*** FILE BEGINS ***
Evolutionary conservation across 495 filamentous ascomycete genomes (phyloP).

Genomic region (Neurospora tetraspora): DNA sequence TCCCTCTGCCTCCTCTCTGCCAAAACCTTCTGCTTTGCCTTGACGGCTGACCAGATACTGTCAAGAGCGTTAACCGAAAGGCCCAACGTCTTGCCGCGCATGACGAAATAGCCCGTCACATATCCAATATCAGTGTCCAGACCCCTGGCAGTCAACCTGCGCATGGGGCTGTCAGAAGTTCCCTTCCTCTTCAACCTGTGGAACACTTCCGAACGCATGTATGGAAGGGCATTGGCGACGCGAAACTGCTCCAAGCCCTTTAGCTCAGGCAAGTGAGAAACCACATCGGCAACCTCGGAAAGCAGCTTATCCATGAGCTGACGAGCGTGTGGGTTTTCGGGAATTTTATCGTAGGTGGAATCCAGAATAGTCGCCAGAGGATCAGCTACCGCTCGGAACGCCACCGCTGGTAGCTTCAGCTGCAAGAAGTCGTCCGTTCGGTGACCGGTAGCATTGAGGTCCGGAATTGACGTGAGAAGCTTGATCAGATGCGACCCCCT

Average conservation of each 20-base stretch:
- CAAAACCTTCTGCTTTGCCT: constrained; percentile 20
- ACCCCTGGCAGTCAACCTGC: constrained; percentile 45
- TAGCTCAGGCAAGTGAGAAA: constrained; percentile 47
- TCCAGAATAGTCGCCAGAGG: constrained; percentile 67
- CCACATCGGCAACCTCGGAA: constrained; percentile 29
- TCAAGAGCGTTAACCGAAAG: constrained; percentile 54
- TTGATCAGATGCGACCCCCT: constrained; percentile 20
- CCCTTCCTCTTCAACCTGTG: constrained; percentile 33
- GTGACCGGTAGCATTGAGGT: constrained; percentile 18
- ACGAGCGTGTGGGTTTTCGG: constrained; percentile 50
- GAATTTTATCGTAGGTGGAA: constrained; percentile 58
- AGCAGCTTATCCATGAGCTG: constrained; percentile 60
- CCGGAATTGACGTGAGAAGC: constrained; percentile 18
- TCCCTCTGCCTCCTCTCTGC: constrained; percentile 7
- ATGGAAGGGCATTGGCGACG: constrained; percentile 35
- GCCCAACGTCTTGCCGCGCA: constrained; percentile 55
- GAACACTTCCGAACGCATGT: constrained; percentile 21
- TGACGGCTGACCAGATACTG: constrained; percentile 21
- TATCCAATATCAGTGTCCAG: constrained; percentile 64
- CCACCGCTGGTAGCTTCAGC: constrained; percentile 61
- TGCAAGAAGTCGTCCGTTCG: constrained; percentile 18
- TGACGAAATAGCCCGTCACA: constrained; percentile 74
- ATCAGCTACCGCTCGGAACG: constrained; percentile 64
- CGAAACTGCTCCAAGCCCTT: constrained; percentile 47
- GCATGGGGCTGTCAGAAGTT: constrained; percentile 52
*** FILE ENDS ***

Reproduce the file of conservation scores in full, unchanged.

Evolutionary conservation across 495 filamentous ascomycete genomes (phyloP).

Genomic region (Neurospora tetraspora): DNA sequence TCCCTCTGCCTCCTCTCTGCCAAAACCTTCTGCTTTGCCTTGACGGCTGACCAGATACTGTCAAGAGCGTTAACCGAAAGGCCCAACGTCTTGCCGCGCATGACGAAATAGCCCGTCACATATCCAATATCAGTGTCCAGACCCCTGGCAGTCAACCTGCGCATGGGGCTGTCAGAAGTTCCCTTCCTCTTCAACCTGTGGAACACTTCCGAACGCATGTATGGAAGGGCATTGGCGACGCGAAACTGCTCCAAGCCCTTTAGCTCAGGCAAGTGAGAAACCACATCGGCAACCTCGGAAAGCAGCTTATCCATGAGCTGACGAGCGTGTGGGTTTTCGGGAATTTTATCGTAGGTGGAATCCAGAATAGTCGCCAGAGGATCAGCTACCGCTCGGAACGCCACCGCTGGTAGCTTCAGCTGCAAGAAGTCGTCCGTTCGGTGACCGGTAGCATTGAGGTCCGGAATTGACGTGAGAAGCTTGATCAGATGCGACCCCCT

Average conservation of each 20-base stretch:
- CAAAACCTTCTGCTTTGCCT: constrained; percentile 20
- ACCCCTGGCAGTCAACCTGC: constrained; percentile 45
- TAGCTCAGGCAAGTGAGAAA: constrained; percentile 47
- TCCAGAATAGTCGCCAGAGG: constrained; percentile 67
- CCACATCGGCAACCTCGGAA: constrained; percentile 29
- TCAAGAGCGTTAACCGAAAG: constrained; percentile 54
- TTGATCAGATGCGACCCCCT: constrained; percentile 20
- CCCTTCCTCTTCAACCTGTG: constrained; percentile 33
- GTGACCGGTAGCATTGAGGT: constrained; percentile 18
- ACGAGCGTGTGGGTTTTCGG: constrained; percentile 50
- GAATTTTATCGTAGGTGGAA: constrained; percentile 58
- AGCAGCTTATCCATGAGCTG: constrained; percentile 60
- CCGGAATTGACGTGAGAAGC: constrained; percentile 18
- TCCCTCTGCCTCCTCTCTGC: constrained; percentile 7
- ATGGAAGGGCATTGGCGACG: constrained; percentile 35
- GCCCAACGTCTTGCCGCGCA: constrained; percentile 55
- GAACACTTCCGAACGCATGT: constrained; percentile 21
- TGACGGCTGACCAGATACTG: constrained; percentile 21
- TATCCAATATCAGTGTCCAG: constrained; percentile 64
- CCACCGCTGGTAGCTTCAGC: constrained; percentile 61
- TGCAAGAAGTCGTCCGTTCG: constrained; percentile 18
- TGACGAAATAGCCCGTCACA: constrained; percentile 74
- ATCAGCTACCGCTCGGAACG: constrained; percentile 64
- CGAAACTGCTCCAAGCCCTT: constrained; percentile 47
- GCATGGGGCTGTCAGAAGTT: constrained; percentile 52